33 Tips That Sysadmins Wish They Would’ve Learned Sooner

Welcome to the best list of sysadmin tips on the internet! I can write that with confidence because I had a lot of help from hundreds of other sysadmins in writing this article. I’ve been in IT for about 20 years and have learned some valuable lessons over that period. To that end, I wanted to help other up and coming sysadmins avoid some of the mistakes I had made when starting. However, I’m only one person, so I reached out to the community at /r/sysadmin [ reddit.com] and asked everyone there for their tips. I was thankful and shocked at the overwhelming number of tips submitted, with almost 300 responses the first day! It took me a while to read and sort through all the amazing advice. Here are the 33 best sysadmin tips that came from this group effort. Thanks to everyone from /r/sysadmin who left a comment!

Table of Contents

Tip #1 – Own Your Mistakes

This was the most up-voted tip that was submitted, and it’s a good one. Mistakes are just part of being human and that extends to working with computers. I mean, we have hardware and software bugs to deal with and those are literal mistakes, so it’s kind of built into our industry. Whether you’re new to IT or an old hat with a bag of tricks up your sleeve, you’re still going to make mistakes. However, my advice to up-and-comers is to not freak out or have massive anxiety over messing up. You will mess up, but it can light a fire under your butt to fix the problem and help you learn to avoid similar mistakes in the future.

Tip #2 – Document Everything

The third most upvoted tip was “if you didn’t document it, you didn’t do it.” This is one of those tips that could have saved me years of problems, so please take it to heart. I took over one IT department because the last guy got hit by a car and passed away. When Dean died, most of his projects died with him, as they were password-protected, scattered across personal and company workstations, and not documented at all. I did everything I could to salvage his work, but a lot of his labor and technical legacy was lost on the day he died. I didn’t know him personally, but aside from this one bad habit, he was actually a very competent technical wiz, which made it feel that much worse that so much of his work was lost. It was a wake-up call for me, but it wasn’t the first time that I had been bitten by a lack of documentation, but thankfully it was the last.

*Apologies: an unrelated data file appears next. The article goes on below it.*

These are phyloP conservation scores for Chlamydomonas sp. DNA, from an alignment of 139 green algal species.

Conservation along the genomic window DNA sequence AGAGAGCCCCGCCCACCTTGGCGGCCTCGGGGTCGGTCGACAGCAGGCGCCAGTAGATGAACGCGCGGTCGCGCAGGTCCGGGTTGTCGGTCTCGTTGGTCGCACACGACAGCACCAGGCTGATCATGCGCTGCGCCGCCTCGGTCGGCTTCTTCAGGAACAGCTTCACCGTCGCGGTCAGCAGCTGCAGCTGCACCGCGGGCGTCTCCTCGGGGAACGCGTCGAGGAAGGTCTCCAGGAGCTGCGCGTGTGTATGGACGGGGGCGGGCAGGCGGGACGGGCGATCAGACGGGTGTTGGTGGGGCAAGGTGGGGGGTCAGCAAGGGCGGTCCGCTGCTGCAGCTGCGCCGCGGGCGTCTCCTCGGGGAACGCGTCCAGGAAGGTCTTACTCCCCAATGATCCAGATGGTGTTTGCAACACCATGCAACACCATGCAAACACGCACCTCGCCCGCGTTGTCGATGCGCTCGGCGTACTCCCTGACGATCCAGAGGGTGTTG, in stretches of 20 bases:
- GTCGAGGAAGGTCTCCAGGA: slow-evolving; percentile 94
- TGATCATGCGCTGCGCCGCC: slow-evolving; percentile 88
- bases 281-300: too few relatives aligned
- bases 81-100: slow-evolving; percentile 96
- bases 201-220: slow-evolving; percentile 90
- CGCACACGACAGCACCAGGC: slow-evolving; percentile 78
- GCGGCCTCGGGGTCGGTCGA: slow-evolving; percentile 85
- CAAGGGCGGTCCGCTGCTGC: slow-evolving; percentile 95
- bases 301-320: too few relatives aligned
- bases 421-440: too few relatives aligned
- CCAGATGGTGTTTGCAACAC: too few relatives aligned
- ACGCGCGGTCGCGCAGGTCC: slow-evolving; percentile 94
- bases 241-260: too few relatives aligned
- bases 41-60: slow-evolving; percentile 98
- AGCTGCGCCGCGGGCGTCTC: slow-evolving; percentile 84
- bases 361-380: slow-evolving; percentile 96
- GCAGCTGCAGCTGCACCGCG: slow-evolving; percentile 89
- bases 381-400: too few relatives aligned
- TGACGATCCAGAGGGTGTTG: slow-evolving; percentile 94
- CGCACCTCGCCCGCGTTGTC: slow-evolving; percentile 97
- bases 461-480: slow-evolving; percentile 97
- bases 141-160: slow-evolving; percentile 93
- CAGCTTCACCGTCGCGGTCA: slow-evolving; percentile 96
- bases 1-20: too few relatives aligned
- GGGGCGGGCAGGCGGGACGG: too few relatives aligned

Tip #2.5 – My System to Document Everything

For the last 5 years or so, I’ve developed a little system that ensures I always write documentation for any new servers, workstations, GPOs, spreadsheets, methods, functions, batch files, or anything else someone might have to work with in the future. It goes like this:
  • I start by creating the documentation first. Either a header comment in source code or a new Word or text document. At first, all I type is the overview of what is being accomplished, such as the problem and how this intends to solve it.
  • Next, I document each step in the “help document” before I perform it. If it’s source code, then I make a comment before each method, function or major line of code.
  • After I finish a section, I ask myself “what would someone replacing me want to know?” and then write a series of questions and answers to try and help any future readers.
  • Instead of reinventing the wheel and rewriting common instructions in my own words, I like to link to official documentation or long-standing tutorial resources to minimize the time-investment in documentation writing.
  • Finally, I “publish” this help document to a central repository with all the other documentation. Usually, this is just a network share, but in different consulting gigs, I’ve used a web server, OneDrive [ microsoft.com], and NextCloud [ nextcloud.com] depending on the client’s preference.
Systemize Everything
Automate what you can, systemize anything routine that is left to do manually.